In order to accommodate a much wider assortment of indoor plants of all kinds, we’re making room by eliminating all of our fresh cut flower offerings. This will give us the freedom to make room for more of what you’ve been asking for! More blooming plants, tropicals, tillandsia, houseplants and all the lovely things that go with them that make your home, apartment, loft or office a welcoming place to relax and enjoy.

Naturally, we will be continuing to send our lovely things as gifts for all your special occasions! If you need a designer for weddings and events, we highly recommend contacting Laura Vance at (510) 575-5591 and Sue Hayashi-Smith at (510) 457-8352 for an elegant and exquisite design. 

Come pay us a visit as we create a new and exciting atmosphere for you to shop and enjoy!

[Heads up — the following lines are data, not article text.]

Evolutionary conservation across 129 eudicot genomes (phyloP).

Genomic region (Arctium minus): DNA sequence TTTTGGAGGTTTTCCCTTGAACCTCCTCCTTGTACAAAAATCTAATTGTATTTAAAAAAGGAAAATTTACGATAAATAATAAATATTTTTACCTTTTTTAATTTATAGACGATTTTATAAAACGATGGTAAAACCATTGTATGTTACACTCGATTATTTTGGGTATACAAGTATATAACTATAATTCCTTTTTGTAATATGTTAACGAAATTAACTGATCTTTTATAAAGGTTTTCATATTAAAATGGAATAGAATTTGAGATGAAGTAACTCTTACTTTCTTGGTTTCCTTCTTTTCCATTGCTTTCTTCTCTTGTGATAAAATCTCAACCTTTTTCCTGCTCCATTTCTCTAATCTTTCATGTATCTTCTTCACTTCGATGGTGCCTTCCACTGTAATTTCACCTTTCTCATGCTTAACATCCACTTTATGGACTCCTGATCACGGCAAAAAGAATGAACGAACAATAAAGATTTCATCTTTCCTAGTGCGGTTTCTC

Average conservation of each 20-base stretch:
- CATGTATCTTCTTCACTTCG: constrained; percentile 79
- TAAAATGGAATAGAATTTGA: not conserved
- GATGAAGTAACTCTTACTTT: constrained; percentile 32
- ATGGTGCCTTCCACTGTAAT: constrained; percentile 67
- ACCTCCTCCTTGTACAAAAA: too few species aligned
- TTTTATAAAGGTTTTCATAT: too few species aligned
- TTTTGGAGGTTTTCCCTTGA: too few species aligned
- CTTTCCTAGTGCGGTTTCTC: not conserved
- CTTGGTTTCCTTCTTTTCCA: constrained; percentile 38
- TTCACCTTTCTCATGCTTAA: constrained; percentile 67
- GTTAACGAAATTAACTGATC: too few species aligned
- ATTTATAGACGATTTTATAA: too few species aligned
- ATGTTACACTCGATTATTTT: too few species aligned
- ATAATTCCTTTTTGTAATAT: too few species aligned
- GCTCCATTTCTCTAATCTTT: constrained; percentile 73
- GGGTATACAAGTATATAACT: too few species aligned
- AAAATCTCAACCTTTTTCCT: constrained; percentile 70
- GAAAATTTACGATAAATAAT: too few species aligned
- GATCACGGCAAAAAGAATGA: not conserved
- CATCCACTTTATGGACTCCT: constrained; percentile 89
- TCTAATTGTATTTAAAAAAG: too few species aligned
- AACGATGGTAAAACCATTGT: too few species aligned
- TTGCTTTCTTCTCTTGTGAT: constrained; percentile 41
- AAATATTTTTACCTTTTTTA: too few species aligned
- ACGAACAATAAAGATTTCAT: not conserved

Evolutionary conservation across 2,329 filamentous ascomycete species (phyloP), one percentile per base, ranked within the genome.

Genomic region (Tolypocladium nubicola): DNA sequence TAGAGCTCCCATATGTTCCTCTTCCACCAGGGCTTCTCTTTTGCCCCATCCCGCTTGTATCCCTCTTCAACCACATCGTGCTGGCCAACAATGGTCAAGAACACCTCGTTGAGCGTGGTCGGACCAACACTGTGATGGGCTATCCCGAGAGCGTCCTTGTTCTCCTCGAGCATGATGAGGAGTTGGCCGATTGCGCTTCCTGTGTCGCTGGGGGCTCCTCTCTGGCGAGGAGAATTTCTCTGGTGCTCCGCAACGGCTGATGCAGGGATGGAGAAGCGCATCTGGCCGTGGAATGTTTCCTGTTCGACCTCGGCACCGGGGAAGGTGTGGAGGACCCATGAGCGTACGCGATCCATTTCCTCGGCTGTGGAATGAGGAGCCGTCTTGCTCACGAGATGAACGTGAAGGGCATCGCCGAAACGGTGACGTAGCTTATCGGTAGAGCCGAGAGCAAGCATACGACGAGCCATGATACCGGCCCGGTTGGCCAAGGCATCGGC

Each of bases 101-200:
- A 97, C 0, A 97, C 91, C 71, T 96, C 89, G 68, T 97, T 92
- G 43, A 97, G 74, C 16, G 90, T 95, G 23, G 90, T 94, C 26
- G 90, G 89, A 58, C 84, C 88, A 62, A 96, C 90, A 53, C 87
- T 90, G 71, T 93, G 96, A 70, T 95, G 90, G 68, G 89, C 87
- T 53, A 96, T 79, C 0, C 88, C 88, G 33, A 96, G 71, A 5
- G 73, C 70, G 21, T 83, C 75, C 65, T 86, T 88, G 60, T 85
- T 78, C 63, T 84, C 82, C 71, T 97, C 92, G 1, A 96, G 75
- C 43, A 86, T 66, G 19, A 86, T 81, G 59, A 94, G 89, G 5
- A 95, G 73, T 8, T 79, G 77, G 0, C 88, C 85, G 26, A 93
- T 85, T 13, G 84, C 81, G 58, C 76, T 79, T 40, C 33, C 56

Love these old images of the nursery as much as we do? Then read on to The History of Orchard Nursery & Florist

Dorm Room Approved Plants

We all know someone with a loved one headed to college this time of year. Living in a dorm room is one of the most exciting parts of the college experience for most students. We, of course, think one of the best ways to make any dorm room feel a little more like home is to add plants! Here are a few that are sure to be great for small spaces and busy students alike.

1.     Money Tree (Pachira aquatic)

Money trees grow best in medium to bright indoor light and moist soil. While they don’t grow money (every college student’s dream), they are sure to add an air of sophistication and life to any space.

2.     Bamboo Plant (Lucky Bamboo – Dracaena braunii)

Bamboo prefers light to medium light and no direct sunlight. Water every few days or grow it in a water-filled pot/vase and then sit back and enjoy the energy and beauty it provides.

3.     Peace Lily (Spathiphyllum)

Peace lilies love light—the more the better, just no direct sun. Keep the soil moist. The Peace Lily will not only provide a fresh aesthetic, but will also work hard to purify your air.